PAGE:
tionary activity, but there is no rea for purposes of permanent protection and necesson to suppose that peace and civic order are at sary jurisdiction, the isthmian district known as hand. The government at Bogota, the capital the State of Panama, on consideration that the of Colombia, is absolutely unable to regulate United States should build a ship canal and give affairs in the Isthmus of Panama, for several perpetually to the government and people of reasons, among which is the fact that the Panama Colombia the same privileges in the use of that Railroad is farther from Bogota, by the actual canal as those enjoyed by the government and time it takes to reach it, than it is from St. Pe. people of the United States. This would be a tersburg, or even from Constantinople. It takes splendid bargain for Colombia. Yet, instead of two or three weeks to ascend the Magdalena taking such a view of the matter, certain ofRiver from the seacoast to Bogota, the capital ficials, apparently possessing a technical authority of Colombia. The republic is of such territorial to represent Colombia, have been presuming conformation that the Isthmus of Panama is no

upon the determination of the American people more an essential part of its normal and appro to complete a canal at any cost, and have been priate area than Alaska was an essential part of blocking negotiations by holding out, not only the area of Russia. The complete cession of the for a ten-million-dollar payment to begin with, Isthmus of Panama to the United States need as consideration for a of a six-mile strip, not involve any national sentiment whatsoever. but are also demanding a permanent annual pay. Panama owes such development and importance ment of many hundreds of thousands of dollars as it possesses solely to the construction of an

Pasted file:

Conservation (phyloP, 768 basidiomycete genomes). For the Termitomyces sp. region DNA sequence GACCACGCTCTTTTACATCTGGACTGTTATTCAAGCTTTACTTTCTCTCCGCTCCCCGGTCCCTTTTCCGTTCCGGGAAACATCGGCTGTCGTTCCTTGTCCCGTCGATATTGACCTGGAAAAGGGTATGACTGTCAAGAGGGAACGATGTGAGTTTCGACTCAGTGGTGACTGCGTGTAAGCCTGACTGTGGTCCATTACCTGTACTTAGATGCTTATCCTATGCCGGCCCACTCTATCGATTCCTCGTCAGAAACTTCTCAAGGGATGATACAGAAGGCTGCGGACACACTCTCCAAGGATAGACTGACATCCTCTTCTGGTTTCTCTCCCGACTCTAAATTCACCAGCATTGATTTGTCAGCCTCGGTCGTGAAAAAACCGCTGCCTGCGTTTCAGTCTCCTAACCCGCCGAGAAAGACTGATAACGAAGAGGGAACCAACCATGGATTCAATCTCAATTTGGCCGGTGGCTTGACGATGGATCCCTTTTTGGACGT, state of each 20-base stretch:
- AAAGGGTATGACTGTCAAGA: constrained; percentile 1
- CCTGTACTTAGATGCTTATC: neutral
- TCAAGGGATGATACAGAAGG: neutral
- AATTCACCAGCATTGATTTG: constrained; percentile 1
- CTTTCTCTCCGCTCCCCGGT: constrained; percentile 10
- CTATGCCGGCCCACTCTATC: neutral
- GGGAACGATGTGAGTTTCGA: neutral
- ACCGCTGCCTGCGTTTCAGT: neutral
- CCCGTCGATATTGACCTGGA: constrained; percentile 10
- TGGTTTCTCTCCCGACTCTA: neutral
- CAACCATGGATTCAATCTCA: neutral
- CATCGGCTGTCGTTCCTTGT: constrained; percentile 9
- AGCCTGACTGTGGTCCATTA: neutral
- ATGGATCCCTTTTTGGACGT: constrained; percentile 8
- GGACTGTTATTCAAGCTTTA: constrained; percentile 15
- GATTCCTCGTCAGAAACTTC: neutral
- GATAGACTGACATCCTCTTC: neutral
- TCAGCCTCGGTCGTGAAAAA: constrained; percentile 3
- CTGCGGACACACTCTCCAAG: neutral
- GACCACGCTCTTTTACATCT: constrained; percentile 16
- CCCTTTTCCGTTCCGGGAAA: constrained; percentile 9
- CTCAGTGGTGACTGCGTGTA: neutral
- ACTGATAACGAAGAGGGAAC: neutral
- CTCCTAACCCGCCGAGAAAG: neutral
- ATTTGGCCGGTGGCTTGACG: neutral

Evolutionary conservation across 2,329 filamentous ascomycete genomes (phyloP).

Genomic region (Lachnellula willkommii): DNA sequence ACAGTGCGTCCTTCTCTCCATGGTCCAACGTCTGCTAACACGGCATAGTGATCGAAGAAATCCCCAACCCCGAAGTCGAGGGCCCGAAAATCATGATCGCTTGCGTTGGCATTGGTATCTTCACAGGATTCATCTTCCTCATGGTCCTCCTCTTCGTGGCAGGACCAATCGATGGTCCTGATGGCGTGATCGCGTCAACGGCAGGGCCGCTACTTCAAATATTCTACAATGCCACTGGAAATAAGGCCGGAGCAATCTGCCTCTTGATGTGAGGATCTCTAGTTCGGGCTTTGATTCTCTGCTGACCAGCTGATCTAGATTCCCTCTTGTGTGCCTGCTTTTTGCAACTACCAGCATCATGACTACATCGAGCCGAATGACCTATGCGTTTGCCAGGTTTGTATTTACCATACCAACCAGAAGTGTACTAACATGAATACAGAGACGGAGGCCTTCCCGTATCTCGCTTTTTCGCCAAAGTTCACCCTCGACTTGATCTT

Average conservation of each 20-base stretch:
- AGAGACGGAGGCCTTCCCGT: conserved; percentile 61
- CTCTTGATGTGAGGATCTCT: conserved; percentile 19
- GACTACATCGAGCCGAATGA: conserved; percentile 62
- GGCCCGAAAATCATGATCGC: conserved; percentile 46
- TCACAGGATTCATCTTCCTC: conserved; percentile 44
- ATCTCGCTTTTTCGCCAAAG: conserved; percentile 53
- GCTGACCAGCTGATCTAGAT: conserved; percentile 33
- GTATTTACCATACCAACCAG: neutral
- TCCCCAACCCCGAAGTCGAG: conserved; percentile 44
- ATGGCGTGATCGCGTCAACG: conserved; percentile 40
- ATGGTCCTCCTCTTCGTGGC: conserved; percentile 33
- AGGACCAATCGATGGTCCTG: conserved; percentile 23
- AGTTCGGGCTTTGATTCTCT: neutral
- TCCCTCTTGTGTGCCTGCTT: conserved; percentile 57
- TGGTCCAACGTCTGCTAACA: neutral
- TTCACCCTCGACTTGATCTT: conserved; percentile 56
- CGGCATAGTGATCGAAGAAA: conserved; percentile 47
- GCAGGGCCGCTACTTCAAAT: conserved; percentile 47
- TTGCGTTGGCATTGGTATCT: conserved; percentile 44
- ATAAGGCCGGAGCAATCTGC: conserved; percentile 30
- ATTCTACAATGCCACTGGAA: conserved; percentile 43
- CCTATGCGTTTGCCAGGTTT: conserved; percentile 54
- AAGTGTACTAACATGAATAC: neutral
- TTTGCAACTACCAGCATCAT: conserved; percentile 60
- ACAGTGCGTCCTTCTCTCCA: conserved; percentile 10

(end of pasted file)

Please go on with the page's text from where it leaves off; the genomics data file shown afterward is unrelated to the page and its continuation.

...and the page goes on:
as rental money.

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Panama.

We Might

In view of the chaos existing upon unsatisfactory. A right solution is far more to Have Occupied the Isthmus and the total inability of be desired than a prompt one. It is natural

Colombia to maintain governmental that there should be strong pressure brought to institutions there, we should have been abun bear on our government to conclude any sort of dantly justified, long ago, in assuming an indefi arrangement with Colombia by the various innite occupancy of the Isthmus pending the estab terests, legal, journalistic, and otherwise, that lishment of a responsible and constitutional are serving the cause of a French company which government in the republic. The present gov expects to get $40,000,000 in cash out of the ernment is nothing better than an arbitrary dic. United States Treasury in pay for the assets of tatorship. As against the demands of these an abandoned enterprise, and for franchises Colombian officials, it would not seem to be a which on their face were originally non-transstraining of our rights under international law ferable, and which had expired some time ago, to make a reckoning of the actual cost to which although renewed for a short term by means we have been subjected, in recent years, by the which would hardly bear investigation. necessity of protecting life and property on the Isthmus, and maintaining the operation of the

It is a relief to turn from this Panama Panama Railroad. It is important that the pre Tehuantepec scheme, which suggests infinite confu. liminaries should be arranged in a proper way

sion, if not infinite lobbying and corbefore we spend perhaps $200,000,000 in con. ruption, to note the progress of a clean, honorstructing a canal. That we should be charged able, and business-like undertaking further north, in perpetuity a high rental for constructing a at the Isthmus of Tehuantepec, in Mexico. It public work on Colombian soil that will be of will be remembered that the great American enthe highest benefit to Colombia, is a financial gineer, Captain Eads, proposed, as the crowning proposition with hardly a parallel in all history work of his life, the construction of a ship rail. for its absurdity. Meanwhile, fresh doubts seem road across that isthmus. Whatever the ento have been thrown upon the engineering feasi gineering possibilities of his novel project, it was bility of the alternative Nicaragua route, and dropped, after his death, as experimental and the whole situation is befogged and extremely hazardous. More than sixty years ago, the

The

Railroad.